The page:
Both Waldrada and Theutberga lived the rest of their lives in convents. Lothar's uncles Louis the German and Charles the Bald took Lothar's lands in the absence of a legitimate heir. It had been in their interests all along that Lothar and Theutberga's marriage should continue for this reason. Hincmar of Rheims, one of Charles' archbishops, had even written a long text explaining the weaknesses of Lothar's case.
An artefact has been found which, it is suspected, was a gift of restitution to Theutberga from Lothar, probably commissioned when he received her back in 865. This gift was an engraved crystal.
The Lothar Crystal
The Lothar Crystal is, as you've probably guessed, a crystal. A rock crystal, to be precise, of about 11.4 cm (4½ inches) in diameter. Held in the British Museum, it is mounted in copper which was added sometime in the 15th to 17th Century. A crack in the crystal from top to bottom occurred when it was thrown into a river during the French Revolution. It is inscribed from the back with the biblical story of Susana and may have been the suggestion of Hincmar, whose writings show him to be fond of the story of Susana.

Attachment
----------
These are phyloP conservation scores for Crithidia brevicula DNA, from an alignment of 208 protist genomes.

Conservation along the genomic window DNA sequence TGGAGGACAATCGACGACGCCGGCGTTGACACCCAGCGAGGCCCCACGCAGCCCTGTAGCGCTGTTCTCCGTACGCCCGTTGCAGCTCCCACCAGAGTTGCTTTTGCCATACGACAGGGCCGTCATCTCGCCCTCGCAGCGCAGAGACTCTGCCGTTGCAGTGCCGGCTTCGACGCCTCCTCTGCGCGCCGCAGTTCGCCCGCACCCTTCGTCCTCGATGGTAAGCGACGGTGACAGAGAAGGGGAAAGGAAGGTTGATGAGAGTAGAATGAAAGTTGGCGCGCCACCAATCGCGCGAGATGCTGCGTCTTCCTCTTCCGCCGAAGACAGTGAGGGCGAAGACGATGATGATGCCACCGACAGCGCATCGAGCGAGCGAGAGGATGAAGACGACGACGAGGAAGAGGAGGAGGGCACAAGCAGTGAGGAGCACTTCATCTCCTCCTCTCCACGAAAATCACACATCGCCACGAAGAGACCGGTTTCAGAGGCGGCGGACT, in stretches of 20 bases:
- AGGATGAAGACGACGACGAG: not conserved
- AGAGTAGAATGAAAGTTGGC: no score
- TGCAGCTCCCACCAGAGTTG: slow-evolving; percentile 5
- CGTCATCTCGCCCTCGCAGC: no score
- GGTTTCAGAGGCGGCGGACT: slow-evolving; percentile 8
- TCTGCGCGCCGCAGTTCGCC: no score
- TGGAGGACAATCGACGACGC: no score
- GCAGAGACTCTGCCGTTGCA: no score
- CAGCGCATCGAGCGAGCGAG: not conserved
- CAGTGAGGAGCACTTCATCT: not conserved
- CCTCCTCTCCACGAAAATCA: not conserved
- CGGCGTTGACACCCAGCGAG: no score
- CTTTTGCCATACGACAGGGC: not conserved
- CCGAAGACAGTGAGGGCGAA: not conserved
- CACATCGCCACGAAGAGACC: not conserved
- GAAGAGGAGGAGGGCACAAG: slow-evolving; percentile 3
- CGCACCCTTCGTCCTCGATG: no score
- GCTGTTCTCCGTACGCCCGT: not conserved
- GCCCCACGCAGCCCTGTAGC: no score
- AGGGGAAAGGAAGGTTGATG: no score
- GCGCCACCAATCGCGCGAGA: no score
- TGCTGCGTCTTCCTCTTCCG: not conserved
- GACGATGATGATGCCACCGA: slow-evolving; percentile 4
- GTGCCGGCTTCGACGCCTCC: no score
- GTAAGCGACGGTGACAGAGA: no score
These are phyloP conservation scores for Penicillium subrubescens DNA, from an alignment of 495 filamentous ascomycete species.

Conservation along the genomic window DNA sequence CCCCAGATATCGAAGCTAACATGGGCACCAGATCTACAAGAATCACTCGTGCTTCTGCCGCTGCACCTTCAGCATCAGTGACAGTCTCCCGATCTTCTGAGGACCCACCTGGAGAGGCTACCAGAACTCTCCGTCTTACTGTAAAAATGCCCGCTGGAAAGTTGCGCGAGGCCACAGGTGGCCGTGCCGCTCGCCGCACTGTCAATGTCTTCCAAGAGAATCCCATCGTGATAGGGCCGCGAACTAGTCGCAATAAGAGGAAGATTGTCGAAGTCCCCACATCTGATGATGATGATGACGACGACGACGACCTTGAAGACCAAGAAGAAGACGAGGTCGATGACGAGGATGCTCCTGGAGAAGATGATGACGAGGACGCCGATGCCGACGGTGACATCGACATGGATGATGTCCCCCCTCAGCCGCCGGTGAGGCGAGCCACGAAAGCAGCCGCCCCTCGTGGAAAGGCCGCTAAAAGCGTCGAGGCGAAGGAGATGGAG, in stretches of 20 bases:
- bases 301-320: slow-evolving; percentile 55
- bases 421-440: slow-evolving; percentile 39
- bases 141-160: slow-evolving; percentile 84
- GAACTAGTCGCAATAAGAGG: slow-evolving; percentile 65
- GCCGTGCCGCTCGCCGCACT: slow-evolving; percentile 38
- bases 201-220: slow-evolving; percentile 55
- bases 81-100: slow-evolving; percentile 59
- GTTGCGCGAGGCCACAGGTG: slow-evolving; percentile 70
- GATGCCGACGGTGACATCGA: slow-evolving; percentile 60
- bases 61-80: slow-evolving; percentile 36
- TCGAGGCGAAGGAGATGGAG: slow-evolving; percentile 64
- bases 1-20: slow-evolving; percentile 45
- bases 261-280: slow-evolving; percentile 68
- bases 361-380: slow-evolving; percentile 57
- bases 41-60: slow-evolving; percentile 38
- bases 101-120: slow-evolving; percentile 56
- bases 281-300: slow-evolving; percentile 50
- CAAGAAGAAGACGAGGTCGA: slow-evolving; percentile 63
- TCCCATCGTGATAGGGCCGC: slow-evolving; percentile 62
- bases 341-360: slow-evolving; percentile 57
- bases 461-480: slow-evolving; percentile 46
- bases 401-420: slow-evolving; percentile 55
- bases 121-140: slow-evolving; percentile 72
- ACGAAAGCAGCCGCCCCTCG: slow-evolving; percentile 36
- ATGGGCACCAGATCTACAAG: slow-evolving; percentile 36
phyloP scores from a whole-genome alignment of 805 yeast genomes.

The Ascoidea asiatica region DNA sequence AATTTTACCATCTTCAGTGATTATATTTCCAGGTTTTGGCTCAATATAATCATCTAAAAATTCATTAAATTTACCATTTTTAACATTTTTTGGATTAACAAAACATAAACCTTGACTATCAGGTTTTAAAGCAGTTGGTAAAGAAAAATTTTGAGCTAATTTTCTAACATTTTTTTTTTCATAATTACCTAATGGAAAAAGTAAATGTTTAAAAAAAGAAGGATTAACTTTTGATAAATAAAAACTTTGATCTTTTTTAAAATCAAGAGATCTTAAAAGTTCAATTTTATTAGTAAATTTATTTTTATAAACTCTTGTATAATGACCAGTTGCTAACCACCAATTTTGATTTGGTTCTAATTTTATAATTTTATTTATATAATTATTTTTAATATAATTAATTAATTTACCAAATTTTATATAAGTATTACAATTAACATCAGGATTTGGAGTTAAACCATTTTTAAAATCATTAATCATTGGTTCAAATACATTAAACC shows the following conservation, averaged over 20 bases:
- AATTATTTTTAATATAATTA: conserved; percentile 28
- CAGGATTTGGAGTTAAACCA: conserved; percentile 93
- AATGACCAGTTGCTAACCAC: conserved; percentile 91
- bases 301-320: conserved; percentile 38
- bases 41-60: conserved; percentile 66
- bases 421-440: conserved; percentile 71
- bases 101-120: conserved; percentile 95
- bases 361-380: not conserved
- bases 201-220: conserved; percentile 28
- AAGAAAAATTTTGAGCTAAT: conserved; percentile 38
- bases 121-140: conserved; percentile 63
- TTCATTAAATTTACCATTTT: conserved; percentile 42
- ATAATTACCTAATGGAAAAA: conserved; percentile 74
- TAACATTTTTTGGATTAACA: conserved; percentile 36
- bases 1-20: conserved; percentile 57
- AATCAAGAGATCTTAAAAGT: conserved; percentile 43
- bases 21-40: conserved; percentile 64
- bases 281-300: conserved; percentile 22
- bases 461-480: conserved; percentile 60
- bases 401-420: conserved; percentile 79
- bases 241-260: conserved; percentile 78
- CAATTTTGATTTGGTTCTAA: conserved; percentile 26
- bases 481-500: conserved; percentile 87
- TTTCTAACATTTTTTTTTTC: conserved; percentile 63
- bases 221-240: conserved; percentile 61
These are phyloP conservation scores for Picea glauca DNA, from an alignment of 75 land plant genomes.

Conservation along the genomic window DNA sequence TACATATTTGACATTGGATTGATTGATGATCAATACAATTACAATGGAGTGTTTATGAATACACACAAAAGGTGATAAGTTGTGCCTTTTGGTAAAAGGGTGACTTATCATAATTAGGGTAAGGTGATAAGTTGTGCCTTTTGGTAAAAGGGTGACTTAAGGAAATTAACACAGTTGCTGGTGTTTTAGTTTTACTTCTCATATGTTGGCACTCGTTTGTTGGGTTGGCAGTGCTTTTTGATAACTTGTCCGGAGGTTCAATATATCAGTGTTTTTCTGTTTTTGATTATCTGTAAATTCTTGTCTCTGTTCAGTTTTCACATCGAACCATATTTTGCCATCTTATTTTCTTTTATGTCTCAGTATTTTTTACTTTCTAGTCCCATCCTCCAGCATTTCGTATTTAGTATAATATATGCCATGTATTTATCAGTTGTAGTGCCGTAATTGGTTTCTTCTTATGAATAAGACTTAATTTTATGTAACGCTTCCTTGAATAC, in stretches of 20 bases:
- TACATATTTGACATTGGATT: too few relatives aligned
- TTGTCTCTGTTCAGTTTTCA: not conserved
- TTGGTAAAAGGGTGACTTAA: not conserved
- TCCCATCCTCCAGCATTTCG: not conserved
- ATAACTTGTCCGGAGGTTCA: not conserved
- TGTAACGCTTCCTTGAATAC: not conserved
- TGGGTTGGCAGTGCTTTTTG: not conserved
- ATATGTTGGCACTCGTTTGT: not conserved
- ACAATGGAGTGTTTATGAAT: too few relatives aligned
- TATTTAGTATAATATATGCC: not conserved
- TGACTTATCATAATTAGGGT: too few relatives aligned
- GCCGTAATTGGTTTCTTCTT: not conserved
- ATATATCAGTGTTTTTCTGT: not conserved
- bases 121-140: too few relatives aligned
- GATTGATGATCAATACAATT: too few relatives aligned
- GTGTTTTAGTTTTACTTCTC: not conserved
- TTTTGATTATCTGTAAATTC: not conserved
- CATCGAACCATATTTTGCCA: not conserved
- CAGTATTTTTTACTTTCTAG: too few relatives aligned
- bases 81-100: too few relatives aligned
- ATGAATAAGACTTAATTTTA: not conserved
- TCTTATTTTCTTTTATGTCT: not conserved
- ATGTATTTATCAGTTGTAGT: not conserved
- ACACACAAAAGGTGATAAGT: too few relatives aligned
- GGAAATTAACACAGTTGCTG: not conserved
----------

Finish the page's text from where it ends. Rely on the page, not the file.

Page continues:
The tale comes from the Book of Daniel, and tells of a woman, Susana, who rejects two elders of her village who proposition her. As a result, they accuse her, falsely, of adultery. She is convicted and sentenced to death for her crime, but was saved by the prophet Daniel. He re-examined the case and had the elders examined separately. Their stories did not completely match, so Daniel was able to have Susana declared innocent. The story is told in pictures and small inscriptions running clockwise around the crystal.
The crystal is thought to be connected to Lothar and his divorce for several reasons. Firstly, and most obviously, it is inscribed with the words 'Lothar, king of the Franks, ordered me to be made'. This is not definite proof since there was more than one Frankish king named Lothar, but the subject matter narrows it down. The tale of Susana does parallel that of Theutberga rather neatly. There are a few problems with this interpretation – Susana was accused of adultery, while Theutberga was accused of incest. However, it does seem the most likely possibility, especially given that it was found in the abbey to which Theutberga retired.